6. THE GEOMETRIC INTERPRETATION OF FEYNMAN GRAPHS 49

6.2. We should interpret these identities as follows. We should think of

particles moving through space-time as equipped with an “internal clock”;

as the particle moves, this clock ticks at a rate independent of the time pa-

rameter on space-time. The world-line of such a particle is a parameterized

path in space-time, that is, a map f : R → M. This path is completely

arbitrary: it can go backwards or forwards in time. Two world-lines which

differ by a translation on the source R should be regarded as the same. In

other words, the internal clock of a particle doesn’t have an absolute starting

point.

If I = [0,τ] is a closed interval, and if f : I → M is a path describing

part of the world-line of a particle, then the energy of f is, as before,

E(f) =

[0,τ]

df, df .

In quantum field theory, everything that can happen will happen, but with

a probability amplitude of

eiE

where E is the energy. Thus, to calculate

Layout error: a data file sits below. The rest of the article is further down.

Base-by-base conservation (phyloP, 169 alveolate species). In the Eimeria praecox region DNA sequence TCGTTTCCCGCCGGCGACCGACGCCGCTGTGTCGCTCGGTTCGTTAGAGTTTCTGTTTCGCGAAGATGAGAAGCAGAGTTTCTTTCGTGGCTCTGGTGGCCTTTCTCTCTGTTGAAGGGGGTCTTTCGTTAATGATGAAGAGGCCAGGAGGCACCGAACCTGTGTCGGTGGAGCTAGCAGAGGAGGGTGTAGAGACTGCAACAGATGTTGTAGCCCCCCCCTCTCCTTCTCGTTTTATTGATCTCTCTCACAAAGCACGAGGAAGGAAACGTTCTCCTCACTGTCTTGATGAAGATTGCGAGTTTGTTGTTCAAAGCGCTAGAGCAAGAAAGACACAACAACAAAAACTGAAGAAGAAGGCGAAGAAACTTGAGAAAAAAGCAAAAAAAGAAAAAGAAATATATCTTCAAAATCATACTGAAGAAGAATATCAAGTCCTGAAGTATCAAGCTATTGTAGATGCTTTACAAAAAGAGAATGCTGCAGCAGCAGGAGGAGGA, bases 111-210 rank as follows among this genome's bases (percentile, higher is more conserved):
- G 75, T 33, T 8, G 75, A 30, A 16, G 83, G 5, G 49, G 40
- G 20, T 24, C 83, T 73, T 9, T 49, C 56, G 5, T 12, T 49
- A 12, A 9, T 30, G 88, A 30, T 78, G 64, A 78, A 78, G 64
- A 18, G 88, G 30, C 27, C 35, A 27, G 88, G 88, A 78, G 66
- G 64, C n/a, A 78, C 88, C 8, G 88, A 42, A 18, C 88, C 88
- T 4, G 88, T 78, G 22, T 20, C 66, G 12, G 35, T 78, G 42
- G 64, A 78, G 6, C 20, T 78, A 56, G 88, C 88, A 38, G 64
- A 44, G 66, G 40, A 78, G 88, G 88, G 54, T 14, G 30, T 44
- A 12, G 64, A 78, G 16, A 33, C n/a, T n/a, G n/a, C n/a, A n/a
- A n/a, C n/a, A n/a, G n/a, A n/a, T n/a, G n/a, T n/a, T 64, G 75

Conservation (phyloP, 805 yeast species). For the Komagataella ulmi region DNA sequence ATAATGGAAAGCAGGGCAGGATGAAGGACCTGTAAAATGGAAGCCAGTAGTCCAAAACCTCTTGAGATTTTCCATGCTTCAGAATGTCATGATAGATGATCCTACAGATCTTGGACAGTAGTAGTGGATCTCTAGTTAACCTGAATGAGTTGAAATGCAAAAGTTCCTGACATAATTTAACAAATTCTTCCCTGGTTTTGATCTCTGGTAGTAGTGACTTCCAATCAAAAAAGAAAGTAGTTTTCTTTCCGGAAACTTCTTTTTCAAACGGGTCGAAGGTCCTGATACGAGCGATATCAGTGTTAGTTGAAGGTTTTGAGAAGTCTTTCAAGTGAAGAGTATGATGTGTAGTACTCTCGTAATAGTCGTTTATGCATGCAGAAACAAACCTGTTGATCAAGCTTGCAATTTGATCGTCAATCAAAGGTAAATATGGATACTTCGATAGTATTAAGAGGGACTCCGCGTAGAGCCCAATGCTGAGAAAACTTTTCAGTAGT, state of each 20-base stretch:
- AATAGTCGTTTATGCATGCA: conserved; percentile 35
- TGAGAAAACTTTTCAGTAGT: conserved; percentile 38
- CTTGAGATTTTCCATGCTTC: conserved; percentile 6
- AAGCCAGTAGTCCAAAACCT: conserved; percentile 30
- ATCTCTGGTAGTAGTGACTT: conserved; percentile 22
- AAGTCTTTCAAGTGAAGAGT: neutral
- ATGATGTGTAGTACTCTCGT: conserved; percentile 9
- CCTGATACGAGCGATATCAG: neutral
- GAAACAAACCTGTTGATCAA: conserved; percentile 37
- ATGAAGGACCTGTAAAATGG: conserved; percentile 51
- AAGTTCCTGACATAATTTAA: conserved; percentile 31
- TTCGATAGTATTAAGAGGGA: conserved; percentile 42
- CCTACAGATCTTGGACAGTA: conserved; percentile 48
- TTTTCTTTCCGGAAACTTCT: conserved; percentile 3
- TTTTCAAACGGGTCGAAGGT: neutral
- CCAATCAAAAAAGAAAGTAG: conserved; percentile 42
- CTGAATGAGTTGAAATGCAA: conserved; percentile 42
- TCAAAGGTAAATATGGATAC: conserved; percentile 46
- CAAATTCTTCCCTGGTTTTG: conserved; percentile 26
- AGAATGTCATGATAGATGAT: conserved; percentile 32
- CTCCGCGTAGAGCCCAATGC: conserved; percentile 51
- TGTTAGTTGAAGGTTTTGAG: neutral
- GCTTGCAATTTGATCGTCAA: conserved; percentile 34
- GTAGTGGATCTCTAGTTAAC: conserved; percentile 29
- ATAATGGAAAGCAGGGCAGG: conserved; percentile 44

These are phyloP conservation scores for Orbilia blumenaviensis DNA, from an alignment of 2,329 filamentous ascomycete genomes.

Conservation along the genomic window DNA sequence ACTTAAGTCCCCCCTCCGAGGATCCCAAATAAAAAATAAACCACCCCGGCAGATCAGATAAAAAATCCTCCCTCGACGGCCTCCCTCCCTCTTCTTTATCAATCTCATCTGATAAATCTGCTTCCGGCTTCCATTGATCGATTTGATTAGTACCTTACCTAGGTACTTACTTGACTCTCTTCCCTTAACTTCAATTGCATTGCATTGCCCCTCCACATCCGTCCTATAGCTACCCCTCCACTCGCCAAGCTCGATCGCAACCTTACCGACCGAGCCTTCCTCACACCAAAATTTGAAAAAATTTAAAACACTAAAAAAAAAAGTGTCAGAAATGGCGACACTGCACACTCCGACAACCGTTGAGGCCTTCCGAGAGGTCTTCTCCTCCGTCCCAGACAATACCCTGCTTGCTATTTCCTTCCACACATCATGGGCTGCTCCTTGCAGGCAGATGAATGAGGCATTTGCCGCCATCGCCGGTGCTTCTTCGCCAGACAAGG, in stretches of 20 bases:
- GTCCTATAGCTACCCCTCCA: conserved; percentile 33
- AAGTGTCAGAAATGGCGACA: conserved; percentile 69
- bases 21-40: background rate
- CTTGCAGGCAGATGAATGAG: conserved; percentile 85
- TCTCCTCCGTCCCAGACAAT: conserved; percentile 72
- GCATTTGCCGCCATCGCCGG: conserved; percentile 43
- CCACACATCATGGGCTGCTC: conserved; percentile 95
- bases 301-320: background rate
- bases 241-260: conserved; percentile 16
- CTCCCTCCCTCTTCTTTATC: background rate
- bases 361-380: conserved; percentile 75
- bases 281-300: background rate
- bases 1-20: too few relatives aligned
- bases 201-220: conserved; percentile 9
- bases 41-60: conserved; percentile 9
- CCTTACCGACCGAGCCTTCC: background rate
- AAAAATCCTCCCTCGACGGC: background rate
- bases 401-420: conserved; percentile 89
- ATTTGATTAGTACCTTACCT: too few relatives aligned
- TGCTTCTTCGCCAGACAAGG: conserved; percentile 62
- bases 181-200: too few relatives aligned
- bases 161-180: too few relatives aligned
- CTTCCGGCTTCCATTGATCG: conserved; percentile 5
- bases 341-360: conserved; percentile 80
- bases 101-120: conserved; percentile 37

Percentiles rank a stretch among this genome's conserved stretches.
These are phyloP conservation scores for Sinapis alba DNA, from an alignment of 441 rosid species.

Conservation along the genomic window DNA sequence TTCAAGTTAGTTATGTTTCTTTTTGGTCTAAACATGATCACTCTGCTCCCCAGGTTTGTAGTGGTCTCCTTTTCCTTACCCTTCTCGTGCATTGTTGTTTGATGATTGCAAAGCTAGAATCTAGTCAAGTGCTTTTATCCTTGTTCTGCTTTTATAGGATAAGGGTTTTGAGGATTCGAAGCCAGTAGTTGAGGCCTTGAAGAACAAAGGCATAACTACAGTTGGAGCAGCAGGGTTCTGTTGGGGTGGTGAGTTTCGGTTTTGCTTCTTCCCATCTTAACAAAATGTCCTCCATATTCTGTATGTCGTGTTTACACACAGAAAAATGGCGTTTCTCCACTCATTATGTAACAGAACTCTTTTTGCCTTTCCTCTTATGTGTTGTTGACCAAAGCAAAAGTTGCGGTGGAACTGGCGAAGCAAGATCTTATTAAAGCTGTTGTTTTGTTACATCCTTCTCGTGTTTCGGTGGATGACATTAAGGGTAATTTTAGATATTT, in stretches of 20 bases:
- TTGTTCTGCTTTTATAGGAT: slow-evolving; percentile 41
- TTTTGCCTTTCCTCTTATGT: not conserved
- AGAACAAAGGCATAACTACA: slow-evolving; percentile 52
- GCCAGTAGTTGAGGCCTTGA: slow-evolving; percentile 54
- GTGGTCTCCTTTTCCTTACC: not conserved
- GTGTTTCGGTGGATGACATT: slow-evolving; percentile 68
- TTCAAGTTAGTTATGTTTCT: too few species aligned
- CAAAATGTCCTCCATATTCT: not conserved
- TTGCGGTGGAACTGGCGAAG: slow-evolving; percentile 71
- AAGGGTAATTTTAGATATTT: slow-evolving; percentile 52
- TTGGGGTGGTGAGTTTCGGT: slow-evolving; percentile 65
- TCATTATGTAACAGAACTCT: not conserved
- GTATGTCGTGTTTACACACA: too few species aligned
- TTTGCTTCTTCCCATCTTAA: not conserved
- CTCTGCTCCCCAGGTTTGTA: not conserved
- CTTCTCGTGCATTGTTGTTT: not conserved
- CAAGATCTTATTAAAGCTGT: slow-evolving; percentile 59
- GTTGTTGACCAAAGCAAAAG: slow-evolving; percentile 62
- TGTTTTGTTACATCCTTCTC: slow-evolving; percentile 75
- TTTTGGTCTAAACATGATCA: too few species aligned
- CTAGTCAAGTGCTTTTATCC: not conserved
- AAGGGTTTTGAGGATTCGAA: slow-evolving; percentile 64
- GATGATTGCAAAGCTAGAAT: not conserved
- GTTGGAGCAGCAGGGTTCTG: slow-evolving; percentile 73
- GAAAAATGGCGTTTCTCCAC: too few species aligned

the probability that a particle starts at the point x in space-time and ends

at the point y, we must integrate over all paths f : [0,τ] → M, starting

at x and ending at y. We must also integrate over the parameter τ, which

is interpreted as the time taken on the internal clock of the particle as it

moves from x to y. This leads to the expression (in Lorentzian signature)

we discussed earlier,

P (x, y) =

∞

t=0

f:[0,t]→M

f(0)=x,f(t)=y

eiE(f).

6.3. We would like to have a similar picture for interacting theories. We

will consider, for simplicity, the

φ3

theory, where the fields are φ ∈

C∞(M),

and the action is

S(φ) =

M

−

1

2

φ D φ +

1

6

φ3.

We will discuss the heuristic picture first, ignoring the diﬃculties of renor-

malization. At the end, we will explain how the renormalization group flow

and the idea of effective interactions can be explained in the world-line point

of view.

The fundamental quantities one is interested in are the correlation func-

tions, defined by the heuristic functional integral formula

E(x1, . . . , xn) =

φ∈C∞(M)

eS(φ)/

φ(x1) · · · φ(xn).

We would like to express these correlation functions in the world-line point

of view.

6.4. The

φ3

theory corresponds, in the world-line point of view, to a

theory where three particles can fuse at a point in M. Thus, world-lines

in the

φ3

theory become world-graphs; further, just as the world-lines for

the free theory are parameterized, the world-graphs arising in the

φ3

theory